Bishop confirms 2,000 people in eight days; many attend services under trees

(Photo: Reuters / Andreea Campeanu)A teacher talks to students before the start of the Christian Religious Education (CRE) lesson at a public school in Gudele on the outskirts of South Sudan's capital Juba, April 8, 2013. One in four people are literate in South Sudan.

Church attrition often common in countries of the global North is not a problem that churches in the world's newest country South Sudan are concerned about, but there are shortages of trained clergy who often perform services under trees.

Bishop Moses Deng Bol of the Wau Diocese of South Sudan says the church confirmed more than 2,000 people in the three archdeaconries of Tonj during a recent trip around the diocese.

Some of the people walked two days to take part in the Episcopal Church of Sudan confirmation services.

The bishop said the confirmations were done over eight days during a tour of his diocese that covers two out of 10 states of South Sudan and measures more than 13,000 square kilometres (5,000 square miles).

"These are very serious Christians and most of them are adults who have became Christians for the first time in their lives," he told the Anglican Communion News Service. "So they're not just children of Christian parents."

Bishop Deng said he disagreed with some religious educators who believe in withholding confirmation so young people are kept involved in the life of the church for a longer period of time.

He equated such teaching to holding young people captive in order for them to receive grace from God.

"How do we justify this? This attitude surely has a negative impact on young people and their experience of God and church," he said. "Is this the God we want them to know? One who withholds grace until we've jumped through all the hoops that our church tells us we have to jump through?"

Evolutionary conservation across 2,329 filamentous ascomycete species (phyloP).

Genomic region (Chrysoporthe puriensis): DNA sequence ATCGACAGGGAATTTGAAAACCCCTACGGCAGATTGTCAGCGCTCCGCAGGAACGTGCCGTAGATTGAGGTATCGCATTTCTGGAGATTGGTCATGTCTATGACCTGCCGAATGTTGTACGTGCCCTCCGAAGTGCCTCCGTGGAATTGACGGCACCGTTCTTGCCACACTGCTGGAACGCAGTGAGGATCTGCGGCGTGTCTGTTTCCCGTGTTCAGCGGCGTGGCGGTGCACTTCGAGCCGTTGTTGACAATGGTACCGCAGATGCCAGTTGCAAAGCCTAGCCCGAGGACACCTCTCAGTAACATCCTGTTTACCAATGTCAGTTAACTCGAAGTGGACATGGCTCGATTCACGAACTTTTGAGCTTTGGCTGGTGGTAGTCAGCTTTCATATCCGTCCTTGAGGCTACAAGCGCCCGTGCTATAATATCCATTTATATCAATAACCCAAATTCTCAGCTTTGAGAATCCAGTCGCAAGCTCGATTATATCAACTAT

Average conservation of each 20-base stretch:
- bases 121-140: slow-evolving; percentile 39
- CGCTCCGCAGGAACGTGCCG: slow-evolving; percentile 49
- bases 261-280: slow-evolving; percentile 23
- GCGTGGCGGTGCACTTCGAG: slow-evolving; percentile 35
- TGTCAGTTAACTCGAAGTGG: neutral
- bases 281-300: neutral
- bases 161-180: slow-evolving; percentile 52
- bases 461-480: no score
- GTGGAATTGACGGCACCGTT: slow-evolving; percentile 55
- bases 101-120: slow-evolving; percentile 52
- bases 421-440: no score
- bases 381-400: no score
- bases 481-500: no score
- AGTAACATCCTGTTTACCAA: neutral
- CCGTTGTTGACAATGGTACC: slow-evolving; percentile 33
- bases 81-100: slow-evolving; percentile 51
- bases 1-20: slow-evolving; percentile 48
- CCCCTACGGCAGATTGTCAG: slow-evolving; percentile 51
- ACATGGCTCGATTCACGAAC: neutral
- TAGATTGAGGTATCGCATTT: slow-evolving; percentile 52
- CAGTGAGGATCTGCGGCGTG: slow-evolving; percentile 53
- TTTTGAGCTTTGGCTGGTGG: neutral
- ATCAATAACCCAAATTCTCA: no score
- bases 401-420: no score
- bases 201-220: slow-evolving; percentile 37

The bishop said that children cannot be expected to have a positive memory or experience of the Church or God later in their lives "if we keep dangling the sacrament over their heads like a carrot."

Bishop Deng said, for the newly confirmed, it was crucial for them to have "a very intensive discipleship to really understand what being a follower of Christ means in their daily lives."

However, he highlighted some of the challenges his diocese faces in ministry, evangelising and Christian teaching a situation often reported from Africa where Christianity has a high number of new followers.

"There are only 65 priests, most of whom have very little or no theological education at all," he said. "This is the reason why my priority number one is theological training for priests and evangelists."

Bishop Deng said, however, despite the large numbers, there are enough churches for the new Christians.

"We have sufficient churches [but] most of them are under-tree Churches and others built out of mud and grass thatch," he said.

The bishop said the poor state of the roads is a real challenge to access remote areas of his diocese.

"The people confirmed in various parishes did not just come from that parish alone," he told ACNS. "Many of them came from far away parishes and some of them had to walk for two days in order to come to the main parish where I was."

The Episcopal Church of Sudan covers the two countries of Sudan and South Sudan. It comprises 28 dioceses that strength many thousands of miles.

Copyright © 2013 Ecumenical News